Foreign Affairs finally got around to publishing a review of Acemoglu and Robinson's Why Nations Fail having tapped Jeffrey Sachs to share his thoughts on the book. It is no surprise that Sachs disagrees with the argument set forth by the authors.
Acemoglu and Robinson's simple narrative contains a number of conceptual shortcomings. For one, the authors incorrectly assume that author-itarian elites are necessarily hostile to economic progress. In fact, dictators have sometimes acted as agents of deep economic reforms, often because international threats forced their hands. After Napoleon defeated Prussia in 1806 at the Battle of Jena, Prussia's authoritarian rulers embarked on administrative and economic reforms in an effort to strengthen the state. The same impulse drove reforms by the leaders behind Japan's Meiji Restoration in the late nineteenth century, South Korea's industrialization in the 1960s, and China's industrialization in the 1980s. In each case, foreign dangers and the quest for national opulence overshadowed the leaders' concerns about economic liberalization. In their discussion of the incentives facing elites, Acemoglu and Robinson ignore the fact that those elites' political survival often depends as much on external as internal circumstances, leading many struggling states to adopt the institutions and technologies of the leading states in a quest to close economic gaps that endanger the state and society.The main point that Sachs makes is that the case for institutions set forth by Acemoglu and Robinson falls short on evidence. He makes some really strong points by using South Korea's development as an example of economic growth preceding political reform. Most interesting is the concluding paragraphs. Sachs writes:
The authors also conflate the incentives for technological innovation and those for technological diffusion. The distinction matters because the diffusion of inventions contributes more to the economic progress of laggard states than does the act of invention itself. And authoritarian rulers often successfully promote the inflow of superior foreign technologies. A society without civil, political, and property rights may indeed find it difficult to encourage innovation outside the military sector, but it often has a relatively easy time adopting technologies that have already been developed elsewhere. Think of cell phones. Invented in the United States, they have rapidly spread around the world, to democracies and nondemocracies alike. They have even penetrated Somalia, a country that has no national government or law to speak of but does have a highly competitive cell-phone sector.
In fact, most of the economic leaps that laggard countries have made can probably be credited not to domestic technological innovations but to flows of technology from abroad, which in turn have often been financed by export receipts from natural resources and low-wage industries. China did not become the fastest-growing large economy in history after 1980 thanks to domestic invention; it did so because it rapidly adopted technologies that were created elsewhere. And unlike the Soviet Union, China has not sought in vain to develop its own technological systems in competition with the West. It has instead aimed, with great skill, to integrate its local production into global technological systems, mastering the technologies in the process. China will likely become an important innovator in the future, but innovation has not been the key to the country's 30 years of torrid growth.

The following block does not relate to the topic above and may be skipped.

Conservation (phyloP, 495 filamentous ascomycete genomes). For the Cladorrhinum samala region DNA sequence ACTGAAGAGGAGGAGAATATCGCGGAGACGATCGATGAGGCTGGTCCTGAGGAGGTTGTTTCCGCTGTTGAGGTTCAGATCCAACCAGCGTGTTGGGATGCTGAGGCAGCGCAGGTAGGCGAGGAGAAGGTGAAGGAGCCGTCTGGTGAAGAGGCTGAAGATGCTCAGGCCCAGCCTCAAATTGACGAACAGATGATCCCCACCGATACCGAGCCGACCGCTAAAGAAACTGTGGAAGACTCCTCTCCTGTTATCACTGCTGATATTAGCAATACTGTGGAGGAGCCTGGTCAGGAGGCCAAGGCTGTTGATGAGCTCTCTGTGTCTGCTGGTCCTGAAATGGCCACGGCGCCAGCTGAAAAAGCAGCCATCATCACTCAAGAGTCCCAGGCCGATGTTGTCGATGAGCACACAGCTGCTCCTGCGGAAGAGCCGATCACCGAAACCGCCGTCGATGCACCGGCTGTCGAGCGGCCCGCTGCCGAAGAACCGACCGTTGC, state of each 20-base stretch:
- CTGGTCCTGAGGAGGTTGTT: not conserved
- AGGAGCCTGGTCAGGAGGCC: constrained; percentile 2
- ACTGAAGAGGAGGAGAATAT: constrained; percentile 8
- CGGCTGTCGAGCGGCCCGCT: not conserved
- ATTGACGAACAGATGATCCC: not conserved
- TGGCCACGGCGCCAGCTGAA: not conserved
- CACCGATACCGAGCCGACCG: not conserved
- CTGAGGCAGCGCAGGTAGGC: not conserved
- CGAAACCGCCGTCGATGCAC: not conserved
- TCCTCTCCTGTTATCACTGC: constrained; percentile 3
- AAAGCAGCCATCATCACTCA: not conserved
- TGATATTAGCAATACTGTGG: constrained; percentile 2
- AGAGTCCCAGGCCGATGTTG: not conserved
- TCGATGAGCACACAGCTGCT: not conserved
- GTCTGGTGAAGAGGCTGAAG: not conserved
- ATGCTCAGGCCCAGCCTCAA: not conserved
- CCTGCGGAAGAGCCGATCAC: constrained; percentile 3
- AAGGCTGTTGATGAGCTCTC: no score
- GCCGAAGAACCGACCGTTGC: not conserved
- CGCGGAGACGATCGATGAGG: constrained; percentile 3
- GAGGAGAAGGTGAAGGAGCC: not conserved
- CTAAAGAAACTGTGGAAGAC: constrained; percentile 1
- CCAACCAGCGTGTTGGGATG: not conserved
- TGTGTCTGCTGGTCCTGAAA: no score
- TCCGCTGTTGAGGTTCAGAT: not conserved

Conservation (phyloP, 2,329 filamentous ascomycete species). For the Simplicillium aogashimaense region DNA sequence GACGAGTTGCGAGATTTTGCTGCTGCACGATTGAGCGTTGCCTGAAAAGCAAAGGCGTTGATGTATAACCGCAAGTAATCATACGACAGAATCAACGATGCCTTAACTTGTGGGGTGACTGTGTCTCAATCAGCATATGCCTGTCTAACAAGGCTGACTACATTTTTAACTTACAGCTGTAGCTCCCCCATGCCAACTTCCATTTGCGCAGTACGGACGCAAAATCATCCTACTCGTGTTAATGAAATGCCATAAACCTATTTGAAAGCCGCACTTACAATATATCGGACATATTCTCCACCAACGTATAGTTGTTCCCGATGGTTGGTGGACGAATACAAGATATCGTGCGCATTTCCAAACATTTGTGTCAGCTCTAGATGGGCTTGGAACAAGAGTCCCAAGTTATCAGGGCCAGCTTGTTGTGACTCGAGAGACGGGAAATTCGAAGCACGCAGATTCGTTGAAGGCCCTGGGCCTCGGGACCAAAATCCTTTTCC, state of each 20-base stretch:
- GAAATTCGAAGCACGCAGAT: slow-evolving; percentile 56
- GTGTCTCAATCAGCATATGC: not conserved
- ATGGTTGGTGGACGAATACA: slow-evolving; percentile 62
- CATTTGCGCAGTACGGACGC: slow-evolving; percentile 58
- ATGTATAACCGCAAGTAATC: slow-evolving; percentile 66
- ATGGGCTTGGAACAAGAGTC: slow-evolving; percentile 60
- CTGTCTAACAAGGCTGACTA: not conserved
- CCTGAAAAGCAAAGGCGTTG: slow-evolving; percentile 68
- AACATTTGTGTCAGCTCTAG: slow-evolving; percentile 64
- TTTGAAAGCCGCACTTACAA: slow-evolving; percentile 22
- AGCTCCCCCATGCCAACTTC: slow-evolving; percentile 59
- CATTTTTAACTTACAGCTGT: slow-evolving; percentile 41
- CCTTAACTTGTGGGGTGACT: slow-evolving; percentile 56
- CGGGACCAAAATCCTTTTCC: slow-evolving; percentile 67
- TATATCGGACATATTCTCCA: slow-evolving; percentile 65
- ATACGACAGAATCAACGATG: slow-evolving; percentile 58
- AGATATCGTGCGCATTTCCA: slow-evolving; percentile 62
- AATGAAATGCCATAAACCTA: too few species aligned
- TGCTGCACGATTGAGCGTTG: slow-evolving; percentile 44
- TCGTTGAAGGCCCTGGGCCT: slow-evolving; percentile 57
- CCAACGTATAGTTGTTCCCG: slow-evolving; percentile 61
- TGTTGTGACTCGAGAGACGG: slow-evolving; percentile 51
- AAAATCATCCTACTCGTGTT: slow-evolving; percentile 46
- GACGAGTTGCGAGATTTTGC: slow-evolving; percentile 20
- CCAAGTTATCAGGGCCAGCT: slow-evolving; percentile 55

Despite all these problems with Acemoglu and Robinson's theory, readers will have sympathy for their approach. The authors tell a story many want to hear: that Western democracy pays off not only politically but also economically. Yet real economic life is neither so straightforward nor so fair. Authoritarian regimes sometimes achieve rapid growth, and democracies sometimes languish. Acemoglu and Robinson's story is sometimes right: politics matters, and bad governments can indeed kill development. Yet the key to understanding development is to remain open to the true complexity of the global processes of innovation and diffusion and the myriad pathways through which politics, geography, economics, and culture can shape the flows of technologies around the world.What stands out is not so much that argument that Sachs makes against Why Nations Fail, but the way that that argument applies to his own theories. The point on needing more evidence should certainly apply to an intervention that is taking up money to operate. The mention of complexity is a way to tip his hat at not being able to gather every data point on what is working, but it then calls into question his earlier points that the evidence must be overwhelming for the authors.
In fact, economic development will be even more complex in the coming decades. As human-led climate change progresses, many regions could well be hit by devastating environmental shocks, such as heat waves, droughts, and floods, that are far beyond their control. Populations will migrate in reaction to uneven patterns of demographic change. Advances in information and communications technology will make new kinds of global production networks possible. In such a complicated world, explanations of growth that center on a single variable will become even less useful.